Super Teacher's Job is Never Done!

Super Teacher's Job is Never Done!
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Teaching is the profession that teaches all the other professions. ~ Author Unknown

My goal is to reveal one teacher's humble journey of self-reflection, critical analysis, and endless questioning about my craft of teaching and learning alongside my middle school students.

"The dream begins with a teacher who believes in you, who tugs and pushes and leads you to the next plateau, sometimes poking you with a sharp stick called 'truth'." ~ Dan Rather

Thursday, February 2, 2012

What ever happened to student projects?

In the age of accountability and testing, it is easy to forget about students' loving learning for the sake of learning and discovery, not for a certain grade or test score. Ask yourself how YOU can incorporate more fun, innovative, technology-based, and creative projects into your curriculum. Your students will enjoy finally getting to use their imaginations again, and you will love the process -- and products!

Stimulate Students' Imaginations with Project-Based Learning

In the Classroom with Brad Kuntz

As teachers, we have an incredible opportunity to engage our students in real-world problem solving that will greatly benefit them as learners. By creating dynamic and engaging projects, we can show our students how to use the knowledge and skills they are learning inside the classroom in their lives outside of the classroom, and give them a chance to demonstrate what they can do as resourceful and creative residents of their respective communities. Then our students will see that their education is the key not only to improving their own lives, but also to improving the lives of those around them.

We are under so much pressure to cover every single learning target in the curriculum that we rarely get to discuss why students should know what we're teaching or how they can put it to use in their lives. And yes, it's important to connect the knowledge and skill set they're learning to potential careers. But not all students are in touch with their own career possibilities or can even think that far ahead. Therefore, whether you connect your students to the school community, a local business or nonprofit organization, or other entities within your area, reaching out beyond the four walls of the classroom may be what it takes to motivate students to participate in their own education and to help them imagine their own futures.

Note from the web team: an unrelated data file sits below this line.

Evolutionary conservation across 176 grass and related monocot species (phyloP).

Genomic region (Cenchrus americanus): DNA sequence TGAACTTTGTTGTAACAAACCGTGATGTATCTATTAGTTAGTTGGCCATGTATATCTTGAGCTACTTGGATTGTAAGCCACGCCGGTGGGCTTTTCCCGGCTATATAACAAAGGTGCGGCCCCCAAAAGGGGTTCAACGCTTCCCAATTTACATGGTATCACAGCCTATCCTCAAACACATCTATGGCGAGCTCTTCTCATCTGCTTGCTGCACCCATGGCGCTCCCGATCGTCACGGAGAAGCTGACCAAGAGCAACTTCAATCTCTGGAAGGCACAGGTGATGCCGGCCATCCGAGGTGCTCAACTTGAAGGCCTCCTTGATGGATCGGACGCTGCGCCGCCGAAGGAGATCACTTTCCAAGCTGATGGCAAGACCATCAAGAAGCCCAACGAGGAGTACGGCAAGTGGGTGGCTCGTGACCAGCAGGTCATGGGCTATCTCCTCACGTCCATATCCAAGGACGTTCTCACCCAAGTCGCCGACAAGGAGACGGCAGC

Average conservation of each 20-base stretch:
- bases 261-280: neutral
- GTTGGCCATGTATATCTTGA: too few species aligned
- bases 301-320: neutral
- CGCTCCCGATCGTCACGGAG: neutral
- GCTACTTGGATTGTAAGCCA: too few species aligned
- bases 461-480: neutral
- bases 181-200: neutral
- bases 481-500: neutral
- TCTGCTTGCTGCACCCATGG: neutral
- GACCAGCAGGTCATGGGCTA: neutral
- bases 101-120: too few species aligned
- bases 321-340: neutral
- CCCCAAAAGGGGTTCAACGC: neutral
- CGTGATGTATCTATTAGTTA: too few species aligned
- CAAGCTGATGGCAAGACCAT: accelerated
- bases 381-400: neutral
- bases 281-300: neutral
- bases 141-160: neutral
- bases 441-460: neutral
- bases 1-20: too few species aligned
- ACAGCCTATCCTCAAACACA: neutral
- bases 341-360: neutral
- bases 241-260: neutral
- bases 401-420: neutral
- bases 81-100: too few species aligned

Combining standards-based instruction with a community outreach component is not easy, so start small. Try adding one new component to something you're already doing. Perhaps for this term's research paper, your students can write about the work of a local nonprofit organization. They could research what the organization does and the issues it addresses, and they could even volunteer to work with the organization. Then they could write a paper about what they learned and create multimedia presentations, which would teach them about the problems directly afflicting their community as well as specific ways in which they can lend a hand to address these challenges.

No matter the content area, or the size and scope of the unit, real-world connections can be built in to your lessons. Perhaps during an ecology unit, students can organize some native habitat restoration or invasive species removal. Maybe there's another unit where students could begin a neighborhood composting program, or organize a tree planting activity. Math students can try crunching and graphing budget information from the school district to better understand the financial restrictions facing their school. For advanced language students, there's no limit to the extent of project possibilities they could undertake with members of the community. And the list goes on.

Project-based learning can be an effective way for students to gain a healthy perspective about their role in society. And giving students these opportunities can be exactly what they need to link their efforts in school to the real world. We need to provide young people with the tools necessary to turn their ideals into reality and to open their eyes to the value of education and the role it will play in their futures. We can prove to our students that their actions can make a difference and that their voices will be heard if they become thoughtful, informed, and engaged citizens.

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